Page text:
One of the most interesting episodes in the early annals of our predecessors here, is the voyage of Berkely to New England, to found his long-projected college of Saint Paul's, for the civilization of the red men. George Berkely was a native of Kilkenny, born near Thomastown, in 1684. His "Theory of Vision," composed in his twentieth year, made his name familiar in Europe. After travelling through France and Italy, he was promoted to the rich deanery of Derry. In the year 1725, his mind became fully impressed with the project of founding a college for the conversion of the red race, which he broached the same year, in a pamphlet entitled "A Proposal for converting the savage Americans to Christianity, by a college to" be erected in the Summer Islands, otherwise called the Isles of Bermuda." After great exertions, certain lands in the West Indies, and an instalment of =£10,000, were voted to him by the English Parliament, to be paid over as soon as the project went into operation. He at once resigned his deanery, stipulating for a yearly salary of £100, and "seduced some of the hopefullest young gentlemen" of Dublin University to accept professorships in the future Saint Paul's, at £40 per year.[5] In January, 1729, Berkely and his companions arrived at Newport, R. I., after a long and stormy voyage. Here, the inconstancy of courts pursued him. He was kept in waiting three years for the money voted him by Parliament, and finally assured by Walpole that there was no prospect of its ever being paid. In these three years he was not inactive. He had a farm of ninety acres near Newport, where "Whitehall," the house he inhabited, still stands. Tradition points out his favorite retreat for reading, among the rocks that project over the deep waters of Narraganset Bay. Here his son was born, here his "Minute Philosopher" was composed, and here, also, he wrote those grand lines, so poetical in conception,—

"Westward the star of Empire takes its way,—
The three first acts already past; [6]
The fourth shall close it with the closing day,—
Earth's noblest empire is the last."

When about to return to Ireland, in 1732, he bequeathed his farm to Yale College, then in its infancy. He also presented it with "the finest collection of books that ever came at one time into America,"[7] Thus, though his first design in favor of civilization was defeated, these private benefactions went far to supply its place; and the historian of art in America will yet take pleasure in recording that the first organ which hymned the praise of God in New England, and the first artist that had dwelt amid its woods, were brought hither by the illustrious Bishop of Cloyne. This artist was the architect of Faneuil Hall, as first built, and the teacher of Copley, the first considerable native painter, produced in the American Colonies.[8]

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[1] Jacob B. Moore's Sketch of Concord. N. H., Hist. Collections of N. H., p. 155.

[2] The following letter from Concord, Mass., furnishes some interesting particulars about a good man, one of the first settlers of that town:—

"With some difficulty, I found the last resting-place of our countryman, HUGH CARGILL. It is from the grave I write. It is marked by a plain slab, surmounted by an urn in relievo, on which is inscribed the initials of the deceased. The inscription is nearly defaced, but, after hard rubbing, I made out the following:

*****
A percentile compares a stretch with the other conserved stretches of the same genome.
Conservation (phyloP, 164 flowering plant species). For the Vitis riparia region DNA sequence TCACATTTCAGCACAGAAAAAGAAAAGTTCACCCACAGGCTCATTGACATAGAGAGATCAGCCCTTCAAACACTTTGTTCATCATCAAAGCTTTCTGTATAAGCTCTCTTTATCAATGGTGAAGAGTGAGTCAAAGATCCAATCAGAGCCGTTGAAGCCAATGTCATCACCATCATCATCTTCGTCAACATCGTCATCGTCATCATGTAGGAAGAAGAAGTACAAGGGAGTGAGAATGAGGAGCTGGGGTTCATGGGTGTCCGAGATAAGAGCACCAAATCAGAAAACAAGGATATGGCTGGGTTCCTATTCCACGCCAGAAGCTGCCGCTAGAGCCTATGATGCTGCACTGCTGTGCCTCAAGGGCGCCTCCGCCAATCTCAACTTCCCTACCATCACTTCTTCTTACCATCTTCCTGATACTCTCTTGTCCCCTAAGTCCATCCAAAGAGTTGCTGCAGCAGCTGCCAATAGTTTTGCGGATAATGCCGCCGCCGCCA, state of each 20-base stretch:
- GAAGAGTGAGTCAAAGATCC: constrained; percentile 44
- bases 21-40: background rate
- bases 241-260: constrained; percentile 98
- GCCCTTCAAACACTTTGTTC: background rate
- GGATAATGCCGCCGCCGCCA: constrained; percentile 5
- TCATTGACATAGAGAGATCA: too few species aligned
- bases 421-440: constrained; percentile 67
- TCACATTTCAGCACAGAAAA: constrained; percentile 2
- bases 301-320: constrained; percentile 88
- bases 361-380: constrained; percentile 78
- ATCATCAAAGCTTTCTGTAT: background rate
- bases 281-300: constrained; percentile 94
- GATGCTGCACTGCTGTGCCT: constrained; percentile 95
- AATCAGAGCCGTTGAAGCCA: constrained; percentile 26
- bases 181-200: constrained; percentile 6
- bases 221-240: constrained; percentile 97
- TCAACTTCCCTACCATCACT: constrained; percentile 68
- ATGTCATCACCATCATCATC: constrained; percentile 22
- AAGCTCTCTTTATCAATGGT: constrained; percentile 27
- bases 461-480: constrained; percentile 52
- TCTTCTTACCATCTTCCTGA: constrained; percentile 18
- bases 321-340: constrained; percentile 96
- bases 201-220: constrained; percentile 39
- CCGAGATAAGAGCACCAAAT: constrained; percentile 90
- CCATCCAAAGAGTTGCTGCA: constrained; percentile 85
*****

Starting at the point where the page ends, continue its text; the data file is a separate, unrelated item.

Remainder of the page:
'Here lies interred the remains of HUGH CARGILL, late of Boston, who died in Concord, January 12, 1799, in the 60th year of his age. Mr. Cargill was born in Ballyshannon, in Ireland; came to this country in the year 1774, destitute of the comforts of life; but, by his industry and good economy, he acquired a good estate; (demised?) to his wife, Rebecca Cargill; likewise, a large and generous donation to the town of Concord, for benevolent purposes.'

"Further down on the stone are the following lines: 'How strange, O God that reigns on high,

That I should come so far to die!
And leave my friends where I was bred,
To lay my bones with strangers dead!
But I have hopes, when I arise,
To dwell with them in yonder skies.'

"I find, in the statistics of the town, the following additional facts:

'Mr. Hugh Cargill bequeathed to the town the Stratton Farm, so called, which was valued, in 1800, at $1300, to be improved as a poor-house; and the same to be improved by and for the benefit of the poor, and to be under the special direction of the town of Concord for the time being, and for the purpose aforesaid, forever.

'This farm is now the pauper establishment. He also gave several other parcels of real estate, valued at $3720, the income of which is solely to be applied for the benefit of the poor.'—Hist, of the Town of Concord.

"It is also said he gave the ground to build the Orthodox meeting-house, but I could not find for certain if this is so.

"He was present on the memorable 19th of April, 1775, at the first battle tor American liberty, and rendered good service, together with one Bullock, in saving the town records from the ravages of the brutal soldiery.

"There was another eminent Irishman, about the same time, in Acton If I find anything about him, I will send it along.

"Yours, very truly, JOHN GRAHAM."

[3] Barstow's New Hampshire, p. 130. It may not be out of place to append here what I have been obliged to establish in detail elsewhere,—the inaccuracy of certain New Hampshire orators and others, in inventing a mixed race, whom they call "Scotch-Irish." To each of them we may say, as we have said to one of their best men:—"When you assert that the McClellands, Campbells, McDonalds, Magills, Fergusons, McNeils, McGregors, &c., of Ulster, Scotland, and New Hampshire, are of a race 'entirely distinct' from the O'Flings, Sullivans, and Murphys, of the same or adjoining settlements, you are, I repeat it, in error. We are the same people. Our original language is the same. Our fathers, speaking a common Gaelic tongue, fought, intermarried, and prayed together. The 'Mac' is our joint inheritance, as the Norman prefix 'de,' or the Saxon affix 'son.' Time and ignorance have obscured the early connexion of the two nobler kingdoms; and, I grant you, it is more flattering to New England pride to claim kin with Bruce and Burns, whom they do know, than with Brian and Carolan, whom they as yet know not. If, indeed, a 'Wizard of the West' should arise, like him of the North, to throw enchantment round Ireland's illustrious names, I have no doubt they also would find many anxious to claim kindred with them."

[4] McKensie's Remarkable Irishmen, Part I., where one of the Cherry Valley families, named Campbell, is particularly noticed.

[5] Swift's Letter to Lord Cartaret; Swift's Works.

[6] "The three first acts,"—Asia, Africa, and Europe.

[7] Baldwin a Annals of Yale College, p. 417.

[8] The artist's name was Smibert; his picture of the Berkely family is in Yale College, Connecticut.